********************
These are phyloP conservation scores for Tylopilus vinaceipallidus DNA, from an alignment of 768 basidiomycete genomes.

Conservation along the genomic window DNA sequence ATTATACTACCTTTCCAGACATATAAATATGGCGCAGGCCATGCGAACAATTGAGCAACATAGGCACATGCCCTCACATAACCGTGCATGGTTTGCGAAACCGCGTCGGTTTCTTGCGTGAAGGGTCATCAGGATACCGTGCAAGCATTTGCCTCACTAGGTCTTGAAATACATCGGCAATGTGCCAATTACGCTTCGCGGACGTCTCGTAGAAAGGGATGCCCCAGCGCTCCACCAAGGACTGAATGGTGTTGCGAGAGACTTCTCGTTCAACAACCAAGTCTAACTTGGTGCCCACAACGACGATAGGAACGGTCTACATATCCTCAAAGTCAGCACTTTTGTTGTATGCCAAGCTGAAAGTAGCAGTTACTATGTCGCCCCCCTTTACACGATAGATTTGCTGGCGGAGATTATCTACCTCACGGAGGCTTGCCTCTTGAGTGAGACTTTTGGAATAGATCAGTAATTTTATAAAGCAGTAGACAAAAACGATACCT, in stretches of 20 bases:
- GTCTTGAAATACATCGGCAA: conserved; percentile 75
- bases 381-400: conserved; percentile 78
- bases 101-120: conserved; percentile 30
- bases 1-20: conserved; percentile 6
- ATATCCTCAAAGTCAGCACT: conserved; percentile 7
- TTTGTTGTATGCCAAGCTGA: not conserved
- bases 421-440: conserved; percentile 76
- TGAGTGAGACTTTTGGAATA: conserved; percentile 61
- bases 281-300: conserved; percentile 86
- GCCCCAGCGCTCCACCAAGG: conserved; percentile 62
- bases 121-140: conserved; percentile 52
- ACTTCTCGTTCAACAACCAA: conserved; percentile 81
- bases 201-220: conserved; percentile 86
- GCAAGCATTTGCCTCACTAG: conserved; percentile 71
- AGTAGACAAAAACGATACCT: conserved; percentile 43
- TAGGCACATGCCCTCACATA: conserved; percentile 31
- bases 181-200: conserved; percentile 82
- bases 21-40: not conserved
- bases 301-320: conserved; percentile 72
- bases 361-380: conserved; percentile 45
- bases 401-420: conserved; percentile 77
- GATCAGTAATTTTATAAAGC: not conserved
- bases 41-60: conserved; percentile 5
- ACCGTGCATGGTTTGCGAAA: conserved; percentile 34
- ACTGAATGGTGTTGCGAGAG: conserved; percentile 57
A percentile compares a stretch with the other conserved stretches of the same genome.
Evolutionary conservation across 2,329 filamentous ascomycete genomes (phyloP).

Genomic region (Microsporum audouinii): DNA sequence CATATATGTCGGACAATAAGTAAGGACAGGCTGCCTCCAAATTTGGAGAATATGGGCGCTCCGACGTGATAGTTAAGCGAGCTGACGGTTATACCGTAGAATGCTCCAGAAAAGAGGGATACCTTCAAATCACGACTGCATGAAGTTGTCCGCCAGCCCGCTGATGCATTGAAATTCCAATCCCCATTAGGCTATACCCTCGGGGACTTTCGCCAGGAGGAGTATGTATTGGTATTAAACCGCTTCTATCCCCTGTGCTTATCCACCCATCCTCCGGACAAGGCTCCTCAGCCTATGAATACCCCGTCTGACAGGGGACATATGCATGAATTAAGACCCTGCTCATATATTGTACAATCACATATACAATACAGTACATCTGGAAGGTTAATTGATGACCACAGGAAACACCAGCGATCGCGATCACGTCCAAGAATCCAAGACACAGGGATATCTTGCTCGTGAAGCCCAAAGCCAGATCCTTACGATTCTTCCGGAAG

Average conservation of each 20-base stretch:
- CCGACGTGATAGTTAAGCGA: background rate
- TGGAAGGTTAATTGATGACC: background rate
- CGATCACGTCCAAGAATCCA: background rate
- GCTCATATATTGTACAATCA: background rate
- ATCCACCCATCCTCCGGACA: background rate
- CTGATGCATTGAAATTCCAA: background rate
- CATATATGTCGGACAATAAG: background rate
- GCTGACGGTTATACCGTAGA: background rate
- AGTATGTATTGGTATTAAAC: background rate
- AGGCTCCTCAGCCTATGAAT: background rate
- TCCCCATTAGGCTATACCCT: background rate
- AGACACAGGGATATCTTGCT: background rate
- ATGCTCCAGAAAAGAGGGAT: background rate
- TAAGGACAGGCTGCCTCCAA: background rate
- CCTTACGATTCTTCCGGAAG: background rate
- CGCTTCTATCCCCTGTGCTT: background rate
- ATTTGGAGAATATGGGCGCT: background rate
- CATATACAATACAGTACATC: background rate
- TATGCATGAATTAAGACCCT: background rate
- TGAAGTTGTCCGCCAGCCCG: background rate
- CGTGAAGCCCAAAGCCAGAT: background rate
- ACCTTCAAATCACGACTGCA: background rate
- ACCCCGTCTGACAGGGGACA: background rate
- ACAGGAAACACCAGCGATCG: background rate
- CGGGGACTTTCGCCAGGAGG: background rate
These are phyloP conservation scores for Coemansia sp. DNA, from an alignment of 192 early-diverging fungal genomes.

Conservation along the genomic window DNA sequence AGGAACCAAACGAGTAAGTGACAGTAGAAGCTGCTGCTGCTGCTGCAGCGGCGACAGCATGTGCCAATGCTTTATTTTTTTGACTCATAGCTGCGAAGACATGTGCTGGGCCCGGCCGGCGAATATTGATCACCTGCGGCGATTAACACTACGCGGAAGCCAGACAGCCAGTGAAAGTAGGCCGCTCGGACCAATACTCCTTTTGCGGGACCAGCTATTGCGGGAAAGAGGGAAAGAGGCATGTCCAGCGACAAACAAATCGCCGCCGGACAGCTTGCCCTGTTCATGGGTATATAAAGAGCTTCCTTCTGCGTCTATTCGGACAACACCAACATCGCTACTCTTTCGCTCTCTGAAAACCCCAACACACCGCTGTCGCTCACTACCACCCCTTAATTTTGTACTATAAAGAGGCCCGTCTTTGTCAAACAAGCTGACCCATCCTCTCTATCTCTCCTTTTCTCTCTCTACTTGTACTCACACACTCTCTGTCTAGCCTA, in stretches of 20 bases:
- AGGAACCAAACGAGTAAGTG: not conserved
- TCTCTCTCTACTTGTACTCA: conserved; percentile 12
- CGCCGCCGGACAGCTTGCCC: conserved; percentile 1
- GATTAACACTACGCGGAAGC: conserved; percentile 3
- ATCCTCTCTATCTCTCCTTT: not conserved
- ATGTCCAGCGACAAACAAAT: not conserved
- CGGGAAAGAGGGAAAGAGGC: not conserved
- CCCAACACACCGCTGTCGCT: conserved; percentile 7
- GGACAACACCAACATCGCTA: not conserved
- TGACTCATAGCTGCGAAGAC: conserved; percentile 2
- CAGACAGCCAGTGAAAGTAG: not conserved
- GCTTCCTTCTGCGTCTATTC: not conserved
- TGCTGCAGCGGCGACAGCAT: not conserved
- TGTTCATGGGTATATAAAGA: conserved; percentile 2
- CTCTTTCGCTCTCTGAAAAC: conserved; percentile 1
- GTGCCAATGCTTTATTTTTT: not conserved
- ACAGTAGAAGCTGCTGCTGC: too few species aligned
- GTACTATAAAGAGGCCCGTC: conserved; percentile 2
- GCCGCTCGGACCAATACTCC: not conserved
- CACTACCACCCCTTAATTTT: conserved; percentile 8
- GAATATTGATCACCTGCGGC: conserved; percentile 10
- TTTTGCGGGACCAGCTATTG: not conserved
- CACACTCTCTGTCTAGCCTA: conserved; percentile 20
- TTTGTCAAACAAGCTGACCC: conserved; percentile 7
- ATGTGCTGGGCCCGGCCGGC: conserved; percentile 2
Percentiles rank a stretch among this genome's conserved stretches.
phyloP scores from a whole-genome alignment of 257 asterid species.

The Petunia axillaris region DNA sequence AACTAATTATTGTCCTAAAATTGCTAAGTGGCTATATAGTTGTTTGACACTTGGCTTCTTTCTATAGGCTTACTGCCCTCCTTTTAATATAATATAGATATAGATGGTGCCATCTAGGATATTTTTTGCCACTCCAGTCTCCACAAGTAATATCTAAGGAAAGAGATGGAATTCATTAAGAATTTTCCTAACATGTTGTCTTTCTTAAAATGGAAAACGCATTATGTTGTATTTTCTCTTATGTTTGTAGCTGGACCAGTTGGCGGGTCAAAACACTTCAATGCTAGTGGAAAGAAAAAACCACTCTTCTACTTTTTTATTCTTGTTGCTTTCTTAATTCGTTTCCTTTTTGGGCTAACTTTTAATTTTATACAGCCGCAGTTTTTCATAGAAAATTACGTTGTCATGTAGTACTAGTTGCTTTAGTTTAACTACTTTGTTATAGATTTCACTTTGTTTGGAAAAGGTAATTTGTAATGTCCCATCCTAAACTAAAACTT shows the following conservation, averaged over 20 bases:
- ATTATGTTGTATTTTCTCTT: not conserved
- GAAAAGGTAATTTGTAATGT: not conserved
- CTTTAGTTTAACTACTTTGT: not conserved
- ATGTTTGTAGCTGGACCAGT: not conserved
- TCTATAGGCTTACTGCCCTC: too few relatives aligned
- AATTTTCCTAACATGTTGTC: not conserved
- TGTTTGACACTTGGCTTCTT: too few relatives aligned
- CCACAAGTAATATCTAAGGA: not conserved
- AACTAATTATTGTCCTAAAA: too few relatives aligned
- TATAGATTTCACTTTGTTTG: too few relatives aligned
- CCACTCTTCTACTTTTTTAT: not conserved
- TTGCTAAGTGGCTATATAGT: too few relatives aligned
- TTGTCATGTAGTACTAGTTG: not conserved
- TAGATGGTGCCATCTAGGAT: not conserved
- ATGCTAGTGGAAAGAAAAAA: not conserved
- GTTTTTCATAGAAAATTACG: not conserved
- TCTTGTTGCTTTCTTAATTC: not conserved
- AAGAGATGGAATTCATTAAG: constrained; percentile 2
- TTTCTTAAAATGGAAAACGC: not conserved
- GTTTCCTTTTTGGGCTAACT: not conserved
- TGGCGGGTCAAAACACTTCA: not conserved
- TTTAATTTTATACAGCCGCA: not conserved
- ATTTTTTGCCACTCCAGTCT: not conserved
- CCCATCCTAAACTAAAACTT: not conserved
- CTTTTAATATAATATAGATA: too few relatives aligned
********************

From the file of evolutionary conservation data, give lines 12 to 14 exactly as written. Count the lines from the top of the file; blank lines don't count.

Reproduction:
- GCCCCAGCGCTCCACCAAGG: conserved; percentile 62
- bases 121-140: conserved; percentile 52
- ACTTCTCGTTCAACAACCAA: conserved; percentile 81